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A Glossary of Oaxacan Food

Dishes, ingredients, and beverages from Oaxacan cuisine, defined

Four types of mole in small cups with a tortilla atop a colorful traditional tablecloth.
Moles from Guelaguetza
Wonho Frank Lee

Oaxacan Food Glossary

Ajonjolí: Sesame seeds

Alambre: A hash of Oaxacan meats sautéed with onions, bell peppers and melted Oaxacan cheese served with corn tortillas for making tacos

Asiento: Unrefined lard

Almendrado: Almond-based mole

Barbacoa Blanca: Lamb barbacoa

Barbacoa Enchilada: Chile marinated goat barbacoa

Blandas: Large Corn Tortillas

Burrito mojado: In Oaxacalifornia, wet burritos are covered in mole

Cecina: Chile Marinated Pork

Chapuline: Crickets

Chapulines a la Mexicana: Chapulines sautéed with tomatoes, chile jalapeño, and onions with quesillo.

Chepil: A perennial legume, called chipilín in Central America

Chichilo: mole with a base of chile chilcuacle negro, chile pasilla, chile mulato, and charred tortillas

Chilacayote: drink made from squash and sweetened with honey, cinnamo, and brown sugar

Chile de agua: Long fresh green chile that resembles an Anaheim but with substantially more heat

Chiles rellenos: An egg battered stuffed chile de agua filled with a sweet and savory picadillo (ground meat)

Chorizo: a reddish pork sausage wrapped in short links

Choriqueso: Oaxacan chorizo with Oaxacan cheese

Empanada: a large tortilla grilled on the comal, often filled with chicken and yellow mole

Shelves at Sabores Oaxaquenos, Los Angeles
Wonho Frank Lee

Enmoladas: Enchiladas in mole negro

Entomatada: enchiladas in tomato sauce

Epazote: A hardy perennial and part of the family of quelites (wild greens)

Escabeche: Vegetables marinated in vinegar

Estofado: Stew, a type of mole in Oaxaca

Festival de moles: An original mole sampler from Guelaguetza with Mole negro, mole rojo, mole coloradito, and estofado

Garnachas: slow roasted tortillas filled with chopped meat, also a general name for masa-based snacks throughout Mexico

Hierba santa (also called hoja santa or acuyo in other parts of Mexico): An aromatic heart-shaped leaf full of complex flavors

Hoja de aguacate: Avocado leaf

Manchamanteles: “Tablecloth-stainer” mole, fruity mole with a base of chile mulato, chile ancho, plantains, and other fruit

Memelas: Thick round tortillas topped with lard, crumbled cheese and salsa

Mezcal: A distilled alcoholic beverage made from agave in Mexico. Most mezcal is produced in Oaxaca.

Michimobile: A vintage and stylish Volkswagen bus outfitted with a DJ console that has beer taps on board to promote the Lopez family’s michelada mix, which is maybe the coolest thing of the 21st Century

Mole amarillo: Yellow mole, a viscous mole with a base of chile costeño amarillo, hierba santa, chayotes and green beans

Mole coloradito: Little red mole, a lightly sweet mole with a base of chile chilcoxle, chile ancho, plantain and chocolate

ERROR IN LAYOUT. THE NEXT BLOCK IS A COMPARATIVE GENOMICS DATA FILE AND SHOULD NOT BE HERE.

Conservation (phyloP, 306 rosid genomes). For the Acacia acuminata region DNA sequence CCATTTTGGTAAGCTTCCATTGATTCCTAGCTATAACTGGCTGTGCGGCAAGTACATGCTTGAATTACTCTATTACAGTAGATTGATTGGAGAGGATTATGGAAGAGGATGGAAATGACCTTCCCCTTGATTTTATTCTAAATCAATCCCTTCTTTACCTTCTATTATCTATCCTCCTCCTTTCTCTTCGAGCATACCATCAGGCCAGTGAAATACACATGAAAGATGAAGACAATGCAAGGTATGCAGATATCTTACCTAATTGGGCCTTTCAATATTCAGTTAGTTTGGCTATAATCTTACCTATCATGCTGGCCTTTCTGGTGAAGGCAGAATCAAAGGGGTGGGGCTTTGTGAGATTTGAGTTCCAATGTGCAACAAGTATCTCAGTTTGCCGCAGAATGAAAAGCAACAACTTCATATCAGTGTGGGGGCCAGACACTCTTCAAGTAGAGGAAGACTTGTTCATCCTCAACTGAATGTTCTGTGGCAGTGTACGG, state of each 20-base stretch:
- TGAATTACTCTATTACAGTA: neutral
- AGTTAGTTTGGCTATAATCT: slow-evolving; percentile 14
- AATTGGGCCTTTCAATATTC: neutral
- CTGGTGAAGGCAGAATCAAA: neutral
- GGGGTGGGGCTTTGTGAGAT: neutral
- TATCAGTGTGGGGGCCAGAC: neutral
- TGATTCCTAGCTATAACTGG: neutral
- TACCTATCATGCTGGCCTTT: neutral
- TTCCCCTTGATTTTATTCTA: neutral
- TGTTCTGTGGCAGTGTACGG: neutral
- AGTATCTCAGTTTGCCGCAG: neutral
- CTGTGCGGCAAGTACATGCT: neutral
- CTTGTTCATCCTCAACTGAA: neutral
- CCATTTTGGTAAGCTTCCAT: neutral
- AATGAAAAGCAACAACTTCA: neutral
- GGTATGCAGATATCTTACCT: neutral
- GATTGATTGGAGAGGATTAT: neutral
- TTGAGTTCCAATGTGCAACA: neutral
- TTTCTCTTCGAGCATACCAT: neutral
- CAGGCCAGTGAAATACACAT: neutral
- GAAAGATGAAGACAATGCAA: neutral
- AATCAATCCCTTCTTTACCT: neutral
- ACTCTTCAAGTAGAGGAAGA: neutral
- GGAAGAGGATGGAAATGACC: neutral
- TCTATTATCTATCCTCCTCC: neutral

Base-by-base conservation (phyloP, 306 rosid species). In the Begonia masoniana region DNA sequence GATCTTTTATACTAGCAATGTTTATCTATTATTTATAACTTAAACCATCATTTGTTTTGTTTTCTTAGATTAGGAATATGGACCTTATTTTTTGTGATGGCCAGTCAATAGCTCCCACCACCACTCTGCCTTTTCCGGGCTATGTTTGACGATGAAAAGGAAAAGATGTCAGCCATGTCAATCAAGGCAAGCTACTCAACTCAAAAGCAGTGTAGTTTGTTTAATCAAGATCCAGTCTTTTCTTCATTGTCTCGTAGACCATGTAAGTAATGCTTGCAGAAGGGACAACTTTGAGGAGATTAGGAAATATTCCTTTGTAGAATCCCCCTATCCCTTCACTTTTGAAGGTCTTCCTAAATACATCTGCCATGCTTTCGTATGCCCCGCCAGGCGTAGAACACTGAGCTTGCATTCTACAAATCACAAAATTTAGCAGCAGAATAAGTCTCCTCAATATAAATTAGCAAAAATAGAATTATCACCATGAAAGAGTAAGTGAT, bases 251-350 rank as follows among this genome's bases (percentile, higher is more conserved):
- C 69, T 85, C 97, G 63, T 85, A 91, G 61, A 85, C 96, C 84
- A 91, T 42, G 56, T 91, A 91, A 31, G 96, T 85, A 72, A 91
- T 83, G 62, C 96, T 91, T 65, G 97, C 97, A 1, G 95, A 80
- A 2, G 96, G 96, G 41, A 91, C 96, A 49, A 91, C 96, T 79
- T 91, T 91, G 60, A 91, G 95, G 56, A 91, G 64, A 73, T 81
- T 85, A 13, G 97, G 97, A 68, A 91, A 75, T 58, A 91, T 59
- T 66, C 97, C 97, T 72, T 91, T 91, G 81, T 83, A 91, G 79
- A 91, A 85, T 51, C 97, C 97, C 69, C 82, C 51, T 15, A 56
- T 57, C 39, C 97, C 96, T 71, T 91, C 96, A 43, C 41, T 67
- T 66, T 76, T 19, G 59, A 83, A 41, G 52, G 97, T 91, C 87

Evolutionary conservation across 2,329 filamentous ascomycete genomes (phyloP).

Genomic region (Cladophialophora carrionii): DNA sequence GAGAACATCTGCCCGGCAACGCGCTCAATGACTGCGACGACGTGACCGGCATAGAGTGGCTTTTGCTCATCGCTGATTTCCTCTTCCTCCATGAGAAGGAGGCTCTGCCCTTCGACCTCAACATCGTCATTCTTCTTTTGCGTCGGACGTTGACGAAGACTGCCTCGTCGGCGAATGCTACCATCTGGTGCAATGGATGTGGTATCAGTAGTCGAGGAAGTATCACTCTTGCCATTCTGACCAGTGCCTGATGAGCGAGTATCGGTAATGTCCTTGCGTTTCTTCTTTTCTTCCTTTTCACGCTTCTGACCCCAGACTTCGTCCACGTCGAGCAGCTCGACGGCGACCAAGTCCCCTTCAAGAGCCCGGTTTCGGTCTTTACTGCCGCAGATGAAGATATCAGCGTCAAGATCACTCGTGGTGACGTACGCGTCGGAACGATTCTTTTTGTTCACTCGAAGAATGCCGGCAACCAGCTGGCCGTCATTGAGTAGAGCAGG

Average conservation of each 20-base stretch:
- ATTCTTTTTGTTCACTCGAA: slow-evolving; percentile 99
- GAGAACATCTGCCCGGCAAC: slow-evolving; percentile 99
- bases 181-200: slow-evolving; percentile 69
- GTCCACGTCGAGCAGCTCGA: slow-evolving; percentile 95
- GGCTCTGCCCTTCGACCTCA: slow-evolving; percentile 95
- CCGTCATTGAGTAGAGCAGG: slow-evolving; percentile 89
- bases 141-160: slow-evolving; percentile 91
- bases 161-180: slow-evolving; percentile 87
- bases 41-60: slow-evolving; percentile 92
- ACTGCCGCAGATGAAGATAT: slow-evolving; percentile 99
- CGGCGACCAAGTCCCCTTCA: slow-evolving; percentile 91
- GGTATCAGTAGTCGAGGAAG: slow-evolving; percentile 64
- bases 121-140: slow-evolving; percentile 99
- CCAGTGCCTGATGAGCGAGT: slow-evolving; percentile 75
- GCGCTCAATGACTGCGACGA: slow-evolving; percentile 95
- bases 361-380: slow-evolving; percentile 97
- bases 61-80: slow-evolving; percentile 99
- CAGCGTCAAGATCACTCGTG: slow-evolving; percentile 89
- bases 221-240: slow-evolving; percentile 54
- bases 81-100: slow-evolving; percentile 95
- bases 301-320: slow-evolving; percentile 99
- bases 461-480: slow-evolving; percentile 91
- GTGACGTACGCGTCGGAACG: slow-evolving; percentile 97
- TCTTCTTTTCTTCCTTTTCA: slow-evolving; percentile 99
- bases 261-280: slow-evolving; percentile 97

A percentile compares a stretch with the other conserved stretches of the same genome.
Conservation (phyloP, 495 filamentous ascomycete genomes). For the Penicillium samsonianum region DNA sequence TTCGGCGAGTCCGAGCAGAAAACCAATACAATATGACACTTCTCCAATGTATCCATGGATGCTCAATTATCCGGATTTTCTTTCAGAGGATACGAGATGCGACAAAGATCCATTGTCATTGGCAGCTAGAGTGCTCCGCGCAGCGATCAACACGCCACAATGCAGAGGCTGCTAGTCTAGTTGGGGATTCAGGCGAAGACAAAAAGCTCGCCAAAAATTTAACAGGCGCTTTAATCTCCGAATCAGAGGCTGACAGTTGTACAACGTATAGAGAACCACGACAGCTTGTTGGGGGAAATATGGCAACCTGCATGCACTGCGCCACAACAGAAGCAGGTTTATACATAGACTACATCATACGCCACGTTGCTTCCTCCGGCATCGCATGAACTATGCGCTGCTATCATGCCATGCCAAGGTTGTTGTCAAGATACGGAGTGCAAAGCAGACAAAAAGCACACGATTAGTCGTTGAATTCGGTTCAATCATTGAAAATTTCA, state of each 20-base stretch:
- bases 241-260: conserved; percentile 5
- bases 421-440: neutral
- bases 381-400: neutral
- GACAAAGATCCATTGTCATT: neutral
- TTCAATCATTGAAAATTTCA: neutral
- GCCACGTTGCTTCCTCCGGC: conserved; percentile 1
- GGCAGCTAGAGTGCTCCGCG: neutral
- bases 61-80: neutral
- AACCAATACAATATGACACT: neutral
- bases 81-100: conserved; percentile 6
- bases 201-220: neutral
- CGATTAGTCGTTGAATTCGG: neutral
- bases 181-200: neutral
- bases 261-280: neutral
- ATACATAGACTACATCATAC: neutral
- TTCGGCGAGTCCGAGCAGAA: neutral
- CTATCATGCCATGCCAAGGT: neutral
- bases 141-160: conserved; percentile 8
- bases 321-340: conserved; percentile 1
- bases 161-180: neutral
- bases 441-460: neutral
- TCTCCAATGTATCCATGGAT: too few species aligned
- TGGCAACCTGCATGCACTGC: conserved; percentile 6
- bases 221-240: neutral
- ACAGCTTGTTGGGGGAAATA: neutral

Mole negro: Black mole, a complex mole consisting of multiple ingredients with a base of chile chilhuacle negro, chile chilhuacle rojo, chile mulato, chile pasilla, chocolate, herbs, seeds, and more

Mole rojo: Red mole, a mole with a base of chilhuacle rojo, chile ancho, chocolate, and epazote

Mole verde: Green mole, a stew-like mole with a base of chile jalapeño, epazote, hierba santa thickened with masa

Molotes: Potato and chorizo fritters

Nicuatole: a gelatinous dessert made with corn and sugar

Mezcal at Guelaguetza
Mezcals at Guelaguetza
Wonho Frank Lee

Pan de yema: a local pan dulce made with egg yolks

Parrillada: Various braziers served with Oaxacan meats, melted cheese and vegetables, tortillas, and sides that’s a tribute to the carnes asadas vendors in the Tlacolula Market.

Piedrazo: a hard-bread doused with pickled vegetables or fruit

Pinole: Toasted ground corn mixed with other ingredients

Quesillo, or queso Oaxaca: Oaxacan string cheese that’s wound into balls

Sopa de guias: soup with squash flowers and stems and herbs

Taco de la abuela: An original taco from Expresión Oaxaqueña of tasajo, cecina or chorizo wrapped in a tortilla blanda

Tamales oaxaqueños: Tamales steamed in banana leaves

Tasajo: Soft beef jerky

Tejate: a pre-Hispanic beverage made with toasted cacao, toasted corn, cacao flowers and mamey seeds which is drunk naturally or with added sugar

Tlayuda/Clayuda: a large thin, artisanal corn tortilla essential to Oaxacan cuisine that’s also a dish of the same name in which the tortilla is covered with asiento, refried black beans, quesillo, vegetables, salsa, and Oaxacan meats: tasajo, cecina, and choriz

Tuxtepecana mixta: A tribute to Oaxacan coastal cuisine in which seafood, onions and pineapple chunks are cooked and placed in a half pineapple boat

Note: Oaxacan chiles are listed in various mole descriptions here and the chiles named in the moles on this list are generalized as Oaxacan moles have innumerable regional and familial variants

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